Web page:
- Thursday, September 30, 2021
On August 22, Richland Library hosted a forum for the candidates in the mayoral race for the City of Columbia.
The four candidates (Tameika Isaac Devine, Sam Johnson, Daniel Rickenmann, and Moe Baddourah) spoke with Tamara King, Richland Library's Chief Diversity Officer, about their plans to address affordable housing, Columbia’s COVID-19 response, increasing inclusivity, and more. Check out one of the questions asked and each candidates' response below!
Question from Constituent:
As a region, looking at the latest census info just released, Columbia is falling way behind Greenville and Charleston. New Airlines are going to those areas, businesses are moving their headquarters out of Columbia, and manufacturing is leaving. What will you do as mayor to reverse these trends?
Councilwoman Tameika Isaac Devine
“There’s a lot of things that we need to do. One thing we need to understand is that there’s not a one-size-fits-all solution to certain things. All of these things are intersectional, and we have to look at it that way. One of the things that Greenville and Charleston have done- when I talk about promoting a more inclusive and equitable city- both have gotten to the point where they have moved that forward. As a council person- someone who spearheaded the conversation on the Color of Law and equity within our city. I have asked my colleagues, and they agreed that we do undertake an equity survey. Charleston and Greenville have done that, and both are moving forward with their equity action plans. I think understanding that we have to have the quality of life here that makes it good for people is very important. We also need to make sure that we are developing the workforce that businesses need. We have got to make sure we are strengthening our relationship with higher education, technical colleges, and our K-12. To make sure that we are providing that workforce. Looking at cutting taxes for schools is not the way to go. We need to look at strengthening our schools and strengthening our workforce - having workforce development programs. Those are two of the things that I would do. Go to my website devineformayor.com because there’s a lot about this on how we will be more competitive.”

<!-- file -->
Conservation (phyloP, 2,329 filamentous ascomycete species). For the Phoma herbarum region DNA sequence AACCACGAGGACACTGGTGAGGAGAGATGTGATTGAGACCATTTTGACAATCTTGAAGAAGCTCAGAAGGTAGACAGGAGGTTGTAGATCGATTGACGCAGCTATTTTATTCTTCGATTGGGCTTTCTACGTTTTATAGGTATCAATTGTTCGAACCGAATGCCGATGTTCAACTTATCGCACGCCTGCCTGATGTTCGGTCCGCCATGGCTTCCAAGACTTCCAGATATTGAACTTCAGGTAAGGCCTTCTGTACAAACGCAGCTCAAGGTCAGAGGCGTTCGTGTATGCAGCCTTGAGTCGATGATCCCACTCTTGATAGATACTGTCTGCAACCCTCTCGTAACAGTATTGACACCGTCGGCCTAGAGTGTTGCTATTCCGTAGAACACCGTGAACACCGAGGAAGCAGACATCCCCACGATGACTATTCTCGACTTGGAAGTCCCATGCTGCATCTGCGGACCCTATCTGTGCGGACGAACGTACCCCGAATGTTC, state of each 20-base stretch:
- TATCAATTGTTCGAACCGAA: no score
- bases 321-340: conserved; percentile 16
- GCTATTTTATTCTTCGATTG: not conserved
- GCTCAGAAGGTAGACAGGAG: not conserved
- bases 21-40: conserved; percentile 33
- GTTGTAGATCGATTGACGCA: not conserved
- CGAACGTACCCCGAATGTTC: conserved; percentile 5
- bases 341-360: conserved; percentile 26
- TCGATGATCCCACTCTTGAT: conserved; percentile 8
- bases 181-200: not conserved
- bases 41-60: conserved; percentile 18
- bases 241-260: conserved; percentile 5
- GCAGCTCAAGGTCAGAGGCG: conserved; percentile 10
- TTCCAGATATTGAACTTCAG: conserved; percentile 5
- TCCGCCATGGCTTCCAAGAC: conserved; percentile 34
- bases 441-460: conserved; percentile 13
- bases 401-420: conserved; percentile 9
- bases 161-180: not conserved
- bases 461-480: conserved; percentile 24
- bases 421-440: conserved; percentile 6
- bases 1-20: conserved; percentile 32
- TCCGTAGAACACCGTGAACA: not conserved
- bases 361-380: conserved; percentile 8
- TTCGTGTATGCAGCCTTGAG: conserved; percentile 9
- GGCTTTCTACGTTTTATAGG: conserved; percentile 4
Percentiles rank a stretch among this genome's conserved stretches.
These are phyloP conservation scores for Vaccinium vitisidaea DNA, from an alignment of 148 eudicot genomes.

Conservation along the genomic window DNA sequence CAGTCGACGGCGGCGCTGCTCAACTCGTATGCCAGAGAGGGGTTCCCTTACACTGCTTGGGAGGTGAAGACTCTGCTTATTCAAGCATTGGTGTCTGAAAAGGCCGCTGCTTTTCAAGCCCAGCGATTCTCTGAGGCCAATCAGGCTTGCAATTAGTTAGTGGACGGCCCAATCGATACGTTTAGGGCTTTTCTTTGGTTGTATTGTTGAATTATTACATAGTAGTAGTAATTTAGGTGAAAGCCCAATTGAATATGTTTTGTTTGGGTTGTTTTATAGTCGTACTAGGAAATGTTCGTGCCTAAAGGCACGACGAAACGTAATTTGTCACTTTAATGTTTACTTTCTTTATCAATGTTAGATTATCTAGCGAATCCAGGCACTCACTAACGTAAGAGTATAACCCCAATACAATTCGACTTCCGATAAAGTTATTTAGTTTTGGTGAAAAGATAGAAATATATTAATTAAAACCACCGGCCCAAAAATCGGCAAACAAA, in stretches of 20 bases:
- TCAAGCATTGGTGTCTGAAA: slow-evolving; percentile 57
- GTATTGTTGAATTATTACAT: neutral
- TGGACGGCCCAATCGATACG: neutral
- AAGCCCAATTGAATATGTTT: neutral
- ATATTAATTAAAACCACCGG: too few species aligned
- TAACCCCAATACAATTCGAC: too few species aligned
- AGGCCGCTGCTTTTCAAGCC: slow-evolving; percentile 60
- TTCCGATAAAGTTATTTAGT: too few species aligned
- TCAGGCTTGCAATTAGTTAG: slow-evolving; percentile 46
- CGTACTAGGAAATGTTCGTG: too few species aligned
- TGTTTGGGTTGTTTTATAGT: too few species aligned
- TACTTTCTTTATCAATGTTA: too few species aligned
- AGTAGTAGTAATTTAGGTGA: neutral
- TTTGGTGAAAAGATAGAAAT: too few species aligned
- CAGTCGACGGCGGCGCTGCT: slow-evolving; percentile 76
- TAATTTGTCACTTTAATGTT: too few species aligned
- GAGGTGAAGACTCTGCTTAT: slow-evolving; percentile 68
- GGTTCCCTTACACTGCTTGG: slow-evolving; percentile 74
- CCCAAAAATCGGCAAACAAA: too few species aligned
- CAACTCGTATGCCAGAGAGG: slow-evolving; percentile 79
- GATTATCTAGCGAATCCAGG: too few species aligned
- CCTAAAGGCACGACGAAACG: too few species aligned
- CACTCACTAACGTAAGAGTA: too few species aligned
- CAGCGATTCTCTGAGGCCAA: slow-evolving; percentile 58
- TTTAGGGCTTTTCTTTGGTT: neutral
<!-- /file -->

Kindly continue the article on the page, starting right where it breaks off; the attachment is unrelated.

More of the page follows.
“First and foremost, we’re not Greenville or Charleston. These are two different dynamics. We’re a college town and a fort Jackson kind of town plus for the capital so it’s important to realize that in the back of your head. At the same time quality of life is important. Safety is extremely important. Another important part of it is the corruption. When investors or other people are trying to move to the city or try to invest in our city, all they hear about is what happened with the Penny sales taxes going on with Richland County. It’s filibuster. There’s so much misspending everywhere. When you hear what happened to Allen Benedict Court where two people died and no one was held accountable. When you hear about the tax incentive that was offered for the student housing... When you hear about the money that we spend on Bull Street... That doesn’t make sense to a lot of investors because we need that money to spend to better our quality of life. So, all that coming together comes back to the leadership. The quality of life is number one. The leader that leads into the future has to be involved and understanding what basic services are needed for not only the citizens that get them elected but for the investors that come in to bring more people into town. That brings more population to increase our population and to invest. They want to have a safe secure investment in our city and our people. The only way to do that is if we can get all three of them together and make sure our leadership is there to protect those investors.” investors.”
Councilman Daniel Rickenmann